“Imagine the most dreaded, tense, and emotionally draining interaction you could find yourself in and multiply it by 10. That is exactly what two sets of parents – Richard (Reed Birney), Linda (Ann Dowd), Jay (Jason Isaacs), and Gail (Martha Plimpton) – are facing.” The opening sentence of the film description on the Sundance Film Festival website provides one of the most direct and accurate depictions of a film. This film was exhausting, thought-provoking, emotionally engaging and tense.
The parents of a school shooter beg for forgiveness from the parents whose son was killed by the shooting. The film is impeccably written and directed by Fran Kranz. “The film is about the power of physical human connection…grief as the landscape.” Kranz continued, “the meaning of ‘mass’ is assembling of bodies…people coming together.” He added that it was not necessarily including a religious aspect but felt it should be left for audience interpretation.
Mass relies on silence and revealing of information in small bits as the story progresses with the characters dealing with the emotional aftermath of one of the most devastating events a human can experience. To reveal much more would ruin the tension and beautiful build up of the first act of the film. Part of the tension comes from the revelation of the plot; it is slow and methodical in revealing important information at just the right time. The performances were so astoundingly real and authentic. The lack of music composition, with the exception of the choir and piano playing minimally, enhanced the dark and cold aspect of the film. It is powerful.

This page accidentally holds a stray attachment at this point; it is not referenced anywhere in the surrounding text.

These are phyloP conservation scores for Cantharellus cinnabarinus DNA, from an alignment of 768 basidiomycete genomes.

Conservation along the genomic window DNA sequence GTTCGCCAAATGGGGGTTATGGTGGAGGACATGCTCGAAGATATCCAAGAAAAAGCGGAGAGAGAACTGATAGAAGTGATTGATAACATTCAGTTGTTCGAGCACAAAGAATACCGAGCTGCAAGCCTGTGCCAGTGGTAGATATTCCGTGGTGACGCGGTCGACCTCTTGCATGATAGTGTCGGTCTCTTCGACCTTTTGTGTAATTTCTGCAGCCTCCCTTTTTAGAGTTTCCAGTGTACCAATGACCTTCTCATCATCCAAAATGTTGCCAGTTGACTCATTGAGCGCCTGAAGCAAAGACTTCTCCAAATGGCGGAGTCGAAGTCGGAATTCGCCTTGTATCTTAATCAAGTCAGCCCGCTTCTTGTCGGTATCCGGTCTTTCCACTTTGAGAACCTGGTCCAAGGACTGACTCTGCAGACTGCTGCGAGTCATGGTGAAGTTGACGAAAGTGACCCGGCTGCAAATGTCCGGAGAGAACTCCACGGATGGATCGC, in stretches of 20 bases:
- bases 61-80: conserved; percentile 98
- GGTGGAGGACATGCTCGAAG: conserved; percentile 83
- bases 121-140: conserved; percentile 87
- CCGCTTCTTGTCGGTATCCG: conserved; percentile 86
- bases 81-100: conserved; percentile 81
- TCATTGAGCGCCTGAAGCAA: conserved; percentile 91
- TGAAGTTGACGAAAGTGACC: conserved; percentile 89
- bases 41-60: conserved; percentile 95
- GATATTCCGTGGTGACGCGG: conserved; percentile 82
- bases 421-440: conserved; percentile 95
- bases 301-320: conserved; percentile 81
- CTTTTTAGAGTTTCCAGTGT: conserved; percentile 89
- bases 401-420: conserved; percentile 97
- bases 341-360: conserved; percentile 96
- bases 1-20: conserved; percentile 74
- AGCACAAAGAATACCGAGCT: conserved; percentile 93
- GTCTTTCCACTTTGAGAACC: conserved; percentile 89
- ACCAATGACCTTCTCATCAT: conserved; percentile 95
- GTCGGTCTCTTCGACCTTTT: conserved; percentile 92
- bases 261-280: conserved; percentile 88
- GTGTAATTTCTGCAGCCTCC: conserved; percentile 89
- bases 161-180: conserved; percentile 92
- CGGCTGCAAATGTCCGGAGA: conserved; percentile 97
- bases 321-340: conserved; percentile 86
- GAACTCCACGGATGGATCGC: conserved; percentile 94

Isaacs explained how this film is a very relevant lesson in relation to the worldwide events that are, and have been, transpiring over the past couple of years. “Hatred feels like a powerful force in the world…the story was how to let go.”
The film is a catalyst about how to get over anger. It is a message of how in humanity and forgiveness, there is hope.